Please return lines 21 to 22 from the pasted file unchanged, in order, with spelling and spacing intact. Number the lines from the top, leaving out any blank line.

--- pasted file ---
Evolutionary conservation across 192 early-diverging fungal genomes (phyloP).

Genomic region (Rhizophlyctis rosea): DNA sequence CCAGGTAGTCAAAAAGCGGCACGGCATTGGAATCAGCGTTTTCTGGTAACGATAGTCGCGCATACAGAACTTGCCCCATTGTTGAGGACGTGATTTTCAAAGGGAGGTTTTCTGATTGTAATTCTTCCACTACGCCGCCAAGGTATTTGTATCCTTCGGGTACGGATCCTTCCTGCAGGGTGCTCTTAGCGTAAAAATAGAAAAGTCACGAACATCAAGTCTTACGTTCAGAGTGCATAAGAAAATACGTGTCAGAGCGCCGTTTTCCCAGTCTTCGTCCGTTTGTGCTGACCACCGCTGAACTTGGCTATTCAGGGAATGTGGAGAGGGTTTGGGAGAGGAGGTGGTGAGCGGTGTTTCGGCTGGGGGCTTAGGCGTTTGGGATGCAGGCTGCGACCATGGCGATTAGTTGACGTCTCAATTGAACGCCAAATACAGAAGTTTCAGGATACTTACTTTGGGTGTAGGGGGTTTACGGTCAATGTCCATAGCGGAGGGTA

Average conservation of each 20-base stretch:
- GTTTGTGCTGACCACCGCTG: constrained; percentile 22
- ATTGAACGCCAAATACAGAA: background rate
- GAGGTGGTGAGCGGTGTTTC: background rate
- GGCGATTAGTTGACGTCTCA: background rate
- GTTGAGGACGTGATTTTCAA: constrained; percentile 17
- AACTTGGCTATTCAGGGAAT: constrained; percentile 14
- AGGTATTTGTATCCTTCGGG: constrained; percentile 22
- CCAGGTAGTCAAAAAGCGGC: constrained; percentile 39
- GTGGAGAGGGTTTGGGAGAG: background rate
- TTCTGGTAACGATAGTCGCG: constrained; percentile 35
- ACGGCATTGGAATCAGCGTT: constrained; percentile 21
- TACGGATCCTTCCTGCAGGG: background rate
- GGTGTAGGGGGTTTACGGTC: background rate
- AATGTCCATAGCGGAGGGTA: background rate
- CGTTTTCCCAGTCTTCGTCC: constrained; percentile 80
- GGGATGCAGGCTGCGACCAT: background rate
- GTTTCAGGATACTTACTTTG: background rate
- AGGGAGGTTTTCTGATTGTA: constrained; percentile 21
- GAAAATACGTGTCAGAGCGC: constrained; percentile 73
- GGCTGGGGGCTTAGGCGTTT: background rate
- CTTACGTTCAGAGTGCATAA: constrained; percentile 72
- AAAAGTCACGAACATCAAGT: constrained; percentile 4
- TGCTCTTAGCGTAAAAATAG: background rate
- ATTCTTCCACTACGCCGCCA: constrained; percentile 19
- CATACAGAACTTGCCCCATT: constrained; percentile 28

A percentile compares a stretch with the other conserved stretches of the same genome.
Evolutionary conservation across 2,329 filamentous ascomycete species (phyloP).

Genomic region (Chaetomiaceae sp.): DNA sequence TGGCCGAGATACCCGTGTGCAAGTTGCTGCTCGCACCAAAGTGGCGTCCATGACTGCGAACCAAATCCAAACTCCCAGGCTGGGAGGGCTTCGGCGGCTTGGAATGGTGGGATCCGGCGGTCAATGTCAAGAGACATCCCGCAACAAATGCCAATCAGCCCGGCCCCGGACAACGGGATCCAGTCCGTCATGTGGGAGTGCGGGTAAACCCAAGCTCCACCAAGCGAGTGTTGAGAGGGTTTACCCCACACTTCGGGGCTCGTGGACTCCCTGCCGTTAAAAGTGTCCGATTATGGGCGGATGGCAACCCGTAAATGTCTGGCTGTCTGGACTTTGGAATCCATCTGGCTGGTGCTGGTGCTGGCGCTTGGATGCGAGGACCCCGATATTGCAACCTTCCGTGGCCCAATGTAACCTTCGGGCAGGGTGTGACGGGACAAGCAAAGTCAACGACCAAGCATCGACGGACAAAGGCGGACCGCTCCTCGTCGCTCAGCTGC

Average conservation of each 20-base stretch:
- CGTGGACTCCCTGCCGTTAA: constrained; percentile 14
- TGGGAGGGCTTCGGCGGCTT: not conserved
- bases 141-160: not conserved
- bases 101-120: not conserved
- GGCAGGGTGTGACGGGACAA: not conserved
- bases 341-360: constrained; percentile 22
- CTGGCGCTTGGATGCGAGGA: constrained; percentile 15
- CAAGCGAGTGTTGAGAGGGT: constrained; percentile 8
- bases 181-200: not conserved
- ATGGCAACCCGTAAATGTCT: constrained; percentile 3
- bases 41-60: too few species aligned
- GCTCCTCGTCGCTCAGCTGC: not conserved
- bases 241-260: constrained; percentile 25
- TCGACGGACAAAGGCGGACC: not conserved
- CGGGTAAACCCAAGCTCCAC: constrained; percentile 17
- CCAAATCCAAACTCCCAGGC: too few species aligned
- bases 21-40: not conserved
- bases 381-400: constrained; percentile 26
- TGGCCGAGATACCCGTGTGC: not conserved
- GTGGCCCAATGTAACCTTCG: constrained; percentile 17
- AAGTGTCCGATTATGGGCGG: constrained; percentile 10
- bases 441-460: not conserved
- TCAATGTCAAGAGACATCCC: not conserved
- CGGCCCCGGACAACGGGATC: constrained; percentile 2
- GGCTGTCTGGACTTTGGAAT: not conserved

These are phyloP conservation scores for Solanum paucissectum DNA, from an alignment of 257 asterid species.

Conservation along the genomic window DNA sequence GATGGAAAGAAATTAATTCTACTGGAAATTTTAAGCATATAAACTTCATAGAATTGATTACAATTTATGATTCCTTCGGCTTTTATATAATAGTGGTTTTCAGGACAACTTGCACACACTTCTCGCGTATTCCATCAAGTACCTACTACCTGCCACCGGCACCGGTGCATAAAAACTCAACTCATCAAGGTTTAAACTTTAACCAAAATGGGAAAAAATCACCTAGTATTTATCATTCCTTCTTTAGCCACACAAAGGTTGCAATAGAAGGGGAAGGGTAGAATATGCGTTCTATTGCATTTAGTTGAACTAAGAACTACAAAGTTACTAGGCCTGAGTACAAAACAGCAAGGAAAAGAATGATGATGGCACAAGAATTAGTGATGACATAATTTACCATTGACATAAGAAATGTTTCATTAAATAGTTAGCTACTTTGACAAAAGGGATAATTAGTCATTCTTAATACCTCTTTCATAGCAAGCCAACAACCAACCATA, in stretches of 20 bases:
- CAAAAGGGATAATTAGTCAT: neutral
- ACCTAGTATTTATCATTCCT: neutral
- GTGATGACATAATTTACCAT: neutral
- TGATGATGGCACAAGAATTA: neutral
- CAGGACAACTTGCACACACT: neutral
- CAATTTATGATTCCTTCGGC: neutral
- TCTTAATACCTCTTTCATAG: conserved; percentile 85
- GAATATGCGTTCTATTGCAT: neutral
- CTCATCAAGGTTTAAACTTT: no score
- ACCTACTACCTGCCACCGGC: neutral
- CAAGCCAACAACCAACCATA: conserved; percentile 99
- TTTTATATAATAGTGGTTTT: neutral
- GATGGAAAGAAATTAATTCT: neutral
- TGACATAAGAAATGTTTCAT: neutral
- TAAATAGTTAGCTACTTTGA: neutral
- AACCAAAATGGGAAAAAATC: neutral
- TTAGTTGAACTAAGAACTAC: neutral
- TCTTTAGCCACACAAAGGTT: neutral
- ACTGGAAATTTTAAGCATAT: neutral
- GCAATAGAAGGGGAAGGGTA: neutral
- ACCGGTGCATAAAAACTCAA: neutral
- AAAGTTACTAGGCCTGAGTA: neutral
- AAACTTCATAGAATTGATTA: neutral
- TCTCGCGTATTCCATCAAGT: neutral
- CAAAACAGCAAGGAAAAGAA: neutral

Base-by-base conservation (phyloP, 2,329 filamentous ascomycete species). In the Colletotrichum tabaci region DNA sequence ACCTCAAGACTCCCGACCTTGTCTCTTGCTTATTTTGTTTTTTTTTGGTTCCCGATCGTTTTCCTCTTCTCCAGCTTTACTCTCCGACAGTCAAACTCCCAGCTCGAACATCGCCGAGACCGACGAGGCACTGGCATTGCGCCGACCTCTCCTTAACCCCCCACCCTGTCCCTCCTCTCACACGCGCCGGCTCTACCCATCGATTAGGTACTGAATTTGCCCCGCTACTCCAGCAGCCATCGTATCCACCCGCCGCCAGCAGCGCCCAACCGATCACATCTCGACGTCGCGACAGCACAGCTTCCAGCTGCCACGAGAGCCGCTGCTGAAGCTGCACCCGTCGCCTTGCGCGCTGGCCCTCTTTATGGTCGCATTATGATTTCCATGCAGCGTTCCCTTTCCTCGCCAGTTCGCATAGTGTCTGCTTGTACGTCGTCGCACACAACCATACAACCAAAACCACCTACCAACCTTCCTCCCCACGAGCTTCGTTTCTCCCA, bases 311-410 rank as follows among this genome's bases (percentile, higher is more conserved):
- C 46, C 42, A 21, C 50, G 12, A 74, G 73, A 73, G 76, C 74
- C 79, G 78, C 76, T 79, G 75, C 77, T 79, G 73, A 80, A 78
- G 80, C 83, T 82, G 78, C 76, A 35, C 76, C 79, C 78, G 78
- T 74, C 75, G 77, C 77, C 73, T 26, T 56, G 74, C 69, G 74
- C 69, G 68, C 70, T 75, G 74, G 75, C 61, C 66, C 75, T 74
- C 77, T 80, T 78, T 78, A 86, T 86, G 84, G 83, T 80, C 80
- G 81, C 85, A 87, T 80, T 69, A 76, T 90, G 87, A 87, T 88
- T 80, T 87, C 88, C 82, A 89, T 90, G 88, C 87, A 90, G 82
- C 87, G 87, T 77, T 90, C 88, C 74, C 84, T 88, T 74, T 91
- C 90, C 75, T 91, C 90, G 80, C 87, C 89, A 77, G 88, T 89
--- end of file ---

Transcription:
- AGGGAGGTTTTCTGATTGTA: constrained; percentile 21
- GAAAATACGTGTCAGAGCGC: constrained; percentile 73